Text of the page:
According to the principle of armchair access:
AA: If p is included in my evidence it is possible to know from the armchair (i.e., on the basis of reflection or introspection) that p is part of my evidence.
Objection: AA leads to a kind of sceptical result. AA leads to the result I know from the armchair that I have no non-inferential knowledge of contingent propositions about the external world.
(1) My evidence is limited to propositions I can know-armchair belong to my evidence. [Assumption of armchair access]
(2) If p is part of my evidence (a) p is the case [ET].
(3) If I non-inferentially know that p, p is part of my evidence [NIK].
(4) If my evidence includes the proposition that I have hands, I have hands and I know-armchair that I have hands [(1), (2), (3)].
(4) But, it's absurd to think I know-armchair that I have hands.
(5) If my evidence cannot include the proposition that I have hands, either I'm handless or I cannot know non-inferentially that I have hands [(2), (3)].
(6) My evidence cannot include the proposition that I have hands [(2), (3), (4)].
(7) Either I'm handless or I cannot know non-inferentially that I have hands [(5), (6)]
(8) If I have hands, I cannot know non-inferentially that I do [(7)].
(9) Thus, whether I have hands or not, I cannot know non-inferentially that I do [(8) and factivity of 'knows'].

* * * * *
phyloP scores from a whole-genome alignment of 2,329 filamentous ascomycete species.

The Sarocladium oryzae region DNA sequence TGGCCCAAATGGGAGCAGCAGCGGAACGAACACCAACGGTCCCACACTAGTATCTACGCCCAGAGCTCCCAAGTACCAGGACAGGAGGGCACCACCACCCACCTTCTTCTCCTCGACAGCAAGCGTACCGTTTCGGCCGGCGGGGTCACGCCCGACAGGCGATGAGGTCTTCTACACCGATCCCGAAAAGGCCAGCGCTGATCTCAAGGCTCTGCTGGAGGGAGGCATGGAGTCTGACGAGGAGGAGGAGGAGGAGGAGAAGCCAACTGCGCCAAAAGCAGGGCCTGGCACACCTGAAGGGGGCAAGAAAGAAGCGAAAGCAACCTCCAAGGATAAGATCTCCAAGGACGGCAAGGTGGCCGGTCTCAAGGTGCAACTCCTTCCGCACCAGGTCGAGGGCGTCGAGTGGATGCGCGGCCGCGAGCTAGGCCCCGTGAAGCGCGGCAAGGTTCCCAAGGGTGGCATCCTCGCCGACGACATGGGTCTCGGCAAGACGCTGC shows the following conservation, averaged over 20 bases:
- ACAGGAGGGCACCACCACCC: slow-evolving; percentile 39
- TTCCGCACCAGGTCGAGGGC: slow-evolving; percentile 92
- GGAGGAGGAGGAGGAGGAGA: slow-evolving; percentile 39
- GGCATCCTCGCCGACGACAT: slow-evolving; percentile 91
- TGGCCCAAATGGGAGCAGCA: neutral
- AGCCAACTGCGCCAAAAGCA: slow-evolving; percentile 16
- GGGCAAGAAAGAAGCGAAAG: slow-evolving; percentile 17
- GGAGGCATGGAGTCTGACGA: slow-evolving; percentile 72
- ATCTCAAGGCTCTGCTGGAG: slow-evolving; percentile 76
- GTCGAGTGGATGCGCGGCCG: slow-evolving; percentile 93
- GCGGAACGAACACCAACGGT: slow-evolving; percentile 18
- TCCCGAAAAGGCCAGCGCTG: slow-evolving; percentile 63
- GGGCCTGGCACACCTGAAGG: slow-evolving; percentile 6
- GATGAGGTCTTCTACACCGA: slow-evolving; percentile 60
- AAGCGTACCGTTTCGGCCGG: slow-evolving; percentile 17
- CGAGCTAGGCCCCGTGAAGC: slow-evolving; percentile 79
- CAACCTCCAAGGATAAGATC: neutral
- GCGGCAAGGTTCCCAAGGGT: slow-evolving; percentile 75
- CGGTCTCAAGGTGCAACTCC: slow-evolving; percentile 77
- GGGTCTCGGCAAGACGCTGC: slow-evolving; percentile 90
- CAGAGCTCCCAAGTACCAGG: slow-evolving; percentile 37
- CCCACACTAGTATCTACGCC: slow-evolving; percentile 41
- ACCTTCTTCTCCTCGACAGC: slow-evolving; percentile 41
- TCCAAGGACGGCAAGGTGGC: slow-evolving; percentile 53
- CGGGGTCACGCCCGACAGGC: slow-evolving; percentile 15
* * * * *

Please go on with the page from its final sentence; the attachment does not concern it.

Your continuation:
This doesn't rule out having knowledge of the external world. It only rules out having such knowledge without inferring it from propositions about matters known to you via introspection or reflection. That rules out a lot, I think. Now, the move from (1) to (4) might seem dodgy since it is mediated by an assumption about evidence (i.e., that evidence consists of truths) and knowledge (non-inferential knowledge suffices for a proposition's inclusion in your evidence). But, I don't see that these assumptions could be responsible for generating any untoward sceptical consequences. When NIK does, in effect, is say that the acquisition of evidence is cheap. ET is, so far as I can see, supported by solid linguistic evidence and I can't see how we are better positioned to respond to sceptical arguments by saying that our evidence is just the same even if everything we believe is mistaken and everything we seem to experience an illusion. Maybe that's just me. Anyway, it's late but I thought I should jot this down before I forget it. Let's hope there are no glaring mistakes.